What are HMRC’s new tools of investigation?
But that doesn’t answer how HMRC have managed to up their game in recent years. The newest tactic that HMRC is employing is a Big Brother-style computer system, known as Connect. This system has access to so much data that it’s rumoured to contain more information than the British Library! This computer system is quite simply a cut above their previous methods, and it’s the reason why the number of letters received by self-employed workers about tax seems to be increasing.
Its method of catching tax dodgers is quite astounding. It collates all known information about the British workforce- from DVLA registration records to insurance documents and any financial information that local councils might have. It then analyses the entirety of this data using formulas that are a closely guarded secret, to give HMRC an idea of which sectors are failing to pay enough tax. These formulas, HMRC say, give them a clearer picture than they’ve ever had before of the scale of tax they’re missing out on.
This isn’t the only tool in the HMRC toolbox, however. An old-fashioned method that HMRC still uses is the scare tactic. Their favourite way of scaring tax-paying self-employed workers into coughing up is by giving them an opportunity to pay the taxes they’ve missed, without incurring a heavy fine, if only they can pony up the cash… And soon!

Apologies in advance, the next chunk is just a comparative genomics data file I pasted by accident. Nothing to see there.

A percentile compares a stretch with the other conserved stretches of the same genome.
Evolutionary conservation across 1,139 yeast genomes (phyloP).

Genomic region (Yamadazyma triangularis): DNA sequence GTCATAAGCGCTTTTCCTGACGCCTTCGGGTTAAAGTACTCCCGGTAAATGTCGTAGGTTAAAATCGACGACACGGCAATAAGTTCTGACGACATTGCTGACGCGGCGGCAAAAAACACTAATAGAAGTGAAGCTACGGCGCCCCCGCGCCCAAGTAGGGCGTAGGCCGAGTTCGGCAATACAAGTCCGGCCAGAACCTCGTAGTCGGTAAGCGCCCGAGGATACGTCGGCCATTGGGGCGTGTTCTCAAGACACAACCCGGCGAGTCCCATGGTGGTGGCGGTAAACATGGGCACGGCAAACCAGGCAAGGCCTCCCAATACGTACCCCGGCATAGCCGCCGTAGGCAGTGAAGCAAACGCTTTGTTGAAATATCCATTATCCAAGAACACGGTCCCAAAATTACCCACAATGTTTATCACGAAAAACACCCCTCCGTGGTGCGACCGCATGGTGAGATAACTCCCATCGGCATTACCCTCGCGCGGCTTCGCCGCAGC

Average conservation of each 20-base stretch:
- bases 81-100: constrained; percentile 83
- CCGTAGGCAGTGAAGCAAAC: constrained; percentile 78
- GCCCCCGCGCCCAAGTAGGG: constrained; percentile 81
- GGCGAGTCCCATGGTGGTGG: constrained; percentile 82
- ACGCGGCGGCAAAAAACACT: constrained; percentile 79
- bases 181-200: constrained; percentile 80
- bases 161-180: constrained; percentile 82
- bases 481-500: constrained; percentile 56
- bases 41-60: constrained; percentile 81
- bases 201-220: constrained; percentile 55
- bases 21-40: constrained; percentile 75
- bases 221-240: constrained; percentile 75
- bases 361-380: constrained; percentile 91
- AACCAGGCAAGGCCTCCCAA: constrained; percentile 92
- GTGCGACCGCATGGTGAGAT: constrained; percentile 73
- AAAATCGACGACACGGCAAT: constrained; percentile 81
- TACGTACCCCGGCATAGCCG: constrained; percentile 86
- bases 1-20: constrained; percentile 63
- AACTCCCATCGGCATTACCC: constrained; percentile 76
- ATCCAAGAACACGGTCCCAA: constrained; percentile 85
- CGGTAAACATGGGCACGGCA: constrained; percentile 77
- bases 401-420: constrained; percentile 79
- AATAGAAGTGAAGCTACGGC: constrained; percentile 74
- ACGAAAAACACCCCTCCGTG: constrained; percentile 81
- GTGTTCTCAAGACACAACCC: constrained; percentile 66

HMRC’s other way of scaring people away from avoiding tax is through prosecution. Of course, not every tax dodger gets hit with jail time; but it happens to an unlucky few. One self-employed full-time eBay trader was recently put in prison for two whole years after not declaring tax on hundreds of thousands of items that he sold on the website. This example, and several others like it, is intended to be extreme because they remind the public that there are real consequences to avoiding tax.
What can I do?
There’s only so much you can do if you’re determined to keep filing your own taxes. Double, triple and quadruple checks of every page are a definite recommendation, although it can be difficult to balance this with the time-consuming task of running your own business. Explaining any major variations in income is also useful: for instance, did your business purchase any new equipment this year, or did you have to take significant time off sick?
But the best way of avoiding an HMRC investigation is to stop doing self-assessments and let professionals do the job. These people make their money with their expert tax knowledge and know exactly how HMRC work. The Accountancy Solutions specialised tax accountants in Birmingham and London, have vast experience in helping the self-employed to save time and money on their taxes. Going the professional route is definitely the best way to avoid an investigation. Let us know how can we help you.